He added, “Restoring and maintaining our nation’s first line of defense against coastal storms and flooding is a job bonanza,” with NOAA estimating that coastal restoration creates or maintains 17 to 33 jobs for every million dollars spent. “These are jobs at all levels of the economy: commercial fishermen and charter boat captains, lifeguards and hotel workers, dredging crews and coastal small business employees, construction workers and engineers.”
And healthy coasts drive the profitable coastal economy.
“An investment in coastal science and infrastructure is an investment in America’s future,” said Brockbank. “Congress must take the lead and develop a budget that builds up our coast, not following a blueprint that tears it down.
“In particular, coastal members of Congress need to take a strong stand for investing in coastal infrastructure and research. They will be the ones meeting with constituents whose homes have washed away, or worse, because cuts to coastal data, shoreline restoration and monitoring programs made storm predictions worse, allowed unacceptable coastal ecological degradation and left coastal communities, their residents, and their economic futures more vulnerable.”
Former Governors Join Voices
With NJ Conservation Foundation
In her April 6 “The State We’re In” column, Michele S. Byers, executive director of the New Jersey Conservation Foundation, pointed to a bipartisan group of leaders – former governors Brendan Byrne (D), Thomas Kean (R), James Florio (D) and Christine Todd Whitman (R), along with former Congressman Rush Holt (D) and former Assemblywoman Maureen Ogden (R) – who have joined with the foundation to take such a stand, and to promote a set of principles to protect public lands, water, air and wildlife.
“For most of the past 50 years, New Jersey led the nation in preserving land and protecting clean water, clean air and wildlife,” Byers wrote. “Decade after decade, New Jersey voters came out strongly in favor of land preservation and environmental protections.
“These critical issues are not partisan. Party politics have nothing to do with our need for clean water, clean air, parks, wildlife preserves and farms for a fresh food supply.”
She continued, “Although New Jersey has often gone above and beyond federal requirements, our success has depended in large measure on federal laws, policies, funding and programs. Since the 1960s – when rivers caught fire and air was thick with pollutants – the federal government passed key laws protecting land, water, air and wildlife. The Environmental Protection Agency has been a reliable ally and partner, regardless of political leadership in Washington.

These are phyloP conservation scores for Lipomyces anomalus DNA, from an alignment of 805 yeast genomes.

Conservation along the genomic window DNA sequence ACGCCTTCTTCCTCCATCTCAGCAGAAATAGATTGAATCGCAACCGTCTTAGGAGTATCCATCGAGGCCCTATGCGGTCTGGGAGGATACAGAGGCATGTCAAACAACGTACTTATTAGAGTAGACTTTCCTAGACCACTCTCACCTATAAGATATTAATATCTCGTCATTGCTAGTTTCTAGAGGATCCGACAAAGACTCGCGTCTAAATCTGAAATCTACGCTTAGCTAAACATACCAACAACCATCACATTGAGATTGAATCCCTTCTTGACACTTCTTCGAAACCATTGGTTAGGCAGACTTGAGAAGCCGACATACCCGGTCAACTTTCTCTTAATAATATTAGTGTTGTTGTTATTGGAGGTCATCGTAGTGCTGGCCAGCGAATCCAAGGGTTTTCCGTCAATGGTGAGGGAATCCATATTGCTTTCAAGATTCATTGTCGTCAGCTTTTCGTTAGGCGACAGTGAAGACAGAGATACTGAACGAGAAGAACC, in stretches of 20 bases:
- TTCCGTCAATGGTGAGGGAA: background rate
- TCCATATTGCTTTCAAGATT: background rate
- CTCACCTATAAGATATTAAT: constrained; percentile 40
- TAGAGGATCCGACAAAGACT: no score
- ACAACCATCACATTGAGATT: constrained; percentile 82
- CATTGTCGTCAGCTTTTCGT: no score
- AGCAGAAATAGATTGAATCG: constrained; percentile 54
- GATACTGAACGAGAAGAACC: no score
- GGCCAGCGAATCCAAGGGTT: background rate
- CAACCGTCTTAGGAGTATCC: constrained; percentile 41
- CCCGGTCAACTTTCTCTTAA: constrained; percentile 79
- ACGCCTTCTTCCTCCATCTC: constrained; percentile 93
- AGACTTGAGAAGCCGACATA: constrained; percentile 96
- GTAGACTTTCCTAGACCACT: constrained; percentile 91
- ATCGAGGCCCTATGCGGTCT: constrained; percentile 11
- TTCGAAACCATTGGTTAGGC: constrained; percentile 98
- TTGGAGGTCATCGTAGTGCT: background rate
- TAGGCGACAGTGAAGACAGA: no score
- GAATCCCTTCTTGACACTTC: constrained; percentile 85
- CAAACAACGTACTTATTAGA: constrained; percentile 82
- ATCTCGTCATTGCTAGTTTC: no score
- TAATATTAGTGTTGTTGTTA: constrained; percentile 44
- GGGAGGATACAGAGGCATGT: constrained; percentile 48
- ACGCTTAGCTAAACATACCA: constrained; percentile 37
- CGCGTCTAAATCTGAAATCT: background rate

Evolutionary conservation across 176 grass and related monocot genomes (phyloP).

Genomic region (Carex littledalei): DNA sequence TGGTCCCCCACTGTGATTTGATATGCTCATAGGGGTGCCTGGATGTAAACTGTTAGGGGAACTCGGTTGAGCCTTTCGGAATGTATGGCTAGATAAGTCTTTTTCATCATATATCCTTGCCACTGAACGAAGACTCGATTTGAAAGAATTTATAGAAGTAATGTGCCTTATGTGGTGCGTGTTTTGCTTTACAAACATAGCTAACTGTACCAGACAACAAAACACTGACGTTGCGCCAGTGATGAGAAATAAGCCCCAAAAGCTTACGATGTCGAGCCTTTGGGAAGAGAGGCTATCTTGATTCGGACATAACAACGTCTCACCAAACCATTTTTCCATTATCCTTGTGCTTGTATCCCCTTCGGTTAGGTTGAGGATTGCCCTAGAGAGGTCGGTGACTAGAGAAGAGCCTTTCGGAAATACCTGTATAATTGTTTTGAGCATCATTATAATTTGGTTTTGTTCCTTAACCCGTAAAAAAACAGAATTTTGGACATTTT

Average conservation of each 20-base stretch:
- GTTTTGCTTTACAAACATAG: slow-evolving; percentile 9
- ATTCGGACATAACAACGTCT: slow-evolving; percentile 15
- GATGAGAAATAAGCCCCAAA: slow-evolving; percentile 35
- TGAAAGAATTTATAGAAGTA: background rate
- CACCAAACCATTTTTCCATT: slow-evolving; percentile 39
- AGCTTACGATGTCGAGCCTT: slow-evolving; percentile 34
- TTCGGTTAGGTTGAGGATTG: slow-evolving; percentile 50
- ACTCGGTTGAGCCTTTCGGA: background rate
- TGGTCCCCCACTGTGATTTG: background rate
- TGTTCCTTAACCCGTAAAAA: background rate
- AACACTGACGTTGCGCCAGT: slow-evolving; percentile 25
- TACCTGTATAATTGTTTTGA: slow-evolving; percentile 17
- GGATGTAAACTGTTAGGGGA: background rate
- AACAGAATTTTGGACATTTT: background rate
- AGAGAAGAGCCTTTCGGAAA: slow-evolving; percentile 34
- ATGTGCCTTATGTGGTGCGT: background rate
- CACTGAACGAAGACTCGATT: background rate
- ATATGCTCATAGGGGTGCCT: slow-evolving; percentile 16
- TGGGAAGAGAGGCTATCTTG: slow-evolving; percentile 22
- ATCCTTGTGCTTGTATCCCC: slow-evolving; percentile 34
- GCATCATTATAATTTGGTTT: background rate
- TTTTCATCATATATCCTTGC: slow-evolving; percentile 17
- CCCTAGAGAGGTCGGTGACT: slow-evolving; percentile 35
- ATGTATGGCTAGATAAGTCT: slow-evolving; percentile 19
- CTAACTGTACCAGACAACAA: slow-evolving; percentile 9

“But that changed with the new Trump administration. We’re now facing unprecedented efforts to weaken and rescind environmental laws, programs, funding and regulations.”
The foundation and its partners are now asking New Jersey’s entire congressional delegation to sign on to defend environmental laws, including the Clean Water Act, Clean Air Act, National Environmental Policy Act, Endangered Species Act and Wilderness Act; protect public land and funding for land preservation; promote renewable energy and energy conservation; enforce that all federal agencies, policies and laws be grounded in sound science; and work to address the threat of man-made climate change.
“We must reject the false premise that protecting our environment is harmful to the economy, when in fact the opposite is true,” said Kean. “Undermining environmental protections will only cost us more down the road as we pay the price to clean up pollution and address public health impacts. Our country’s economic health and prosperity depend on maintaining our essential environmental laws and regulations.”
Byers asks residents to join the N.J. Conservation Foundation-led bipartisan effort to defend the environment by contacting congressional representatives and urging them to adopt the “Principles to Protect our Public Lands, Water, Air and Wildlife.” To send a message to your representative, visit act.njconservation.org/principles.
“If you care about clean water, a healthy bay and the shore’s economy, it’s vital for you to encourage your elected officials in the House of Representatives to sign onto the House Appropriations letter in support of the National Estuary Program,” said Hales.
“As Gerry Kauffman noted in his 2012 report, ‘Economic Value of the Barnegat Bay Watershed,’ the Barnegat Bay watershed contributes roughly $4 billion each year to the New Jersey economy. Wetlands, forests and other watershed habitats provide $2.3 billion a year in ecosystem goods and services, such as water filtration, flood control and soil conservation. The watershed also directly and indirectly supports over 55,000 jobs with over $2 billion in annual wages. A healthy bay helps supports a thriving economy and our quality of life. The report confirmed what generations of Jersey Shore visitors have known for a long time,” said Hales, “that pound for pound, the Barnegat Bay has supported one of the most valuable economies of any estuary in the nation.”
Auermuller, meanwhile, encourages anyone who has ever been to a JCNERR program, used its data or tools, or interacted with one of its staff to contact their representatives in D.C. A website, nerra.org/my-reserve-our-coasts, has been helping get the word out about the group’s value and lets people know how to take action to help support funding for the reserve system.
The JCNERR is on Facebook, at facebook.com/JCNERR, and has been using the social media hashtag #MyReserveOurCoasts. Also, the reserve has posted a video about the organization’s importance at youtube.com/watch?v=vstvFLFNo7g.
Auermuller is also willing to take questions and offer guidance directly at 609-812-0649, extension 204.
“Please consider contacting your elected officials to tell them you oppose these cuts,” N.J. Sea Grant urges. “Visit njseagrant.org/support for more information and congressional contacts.”
“Hearing from constituents,” said Rowe, “that’s important.”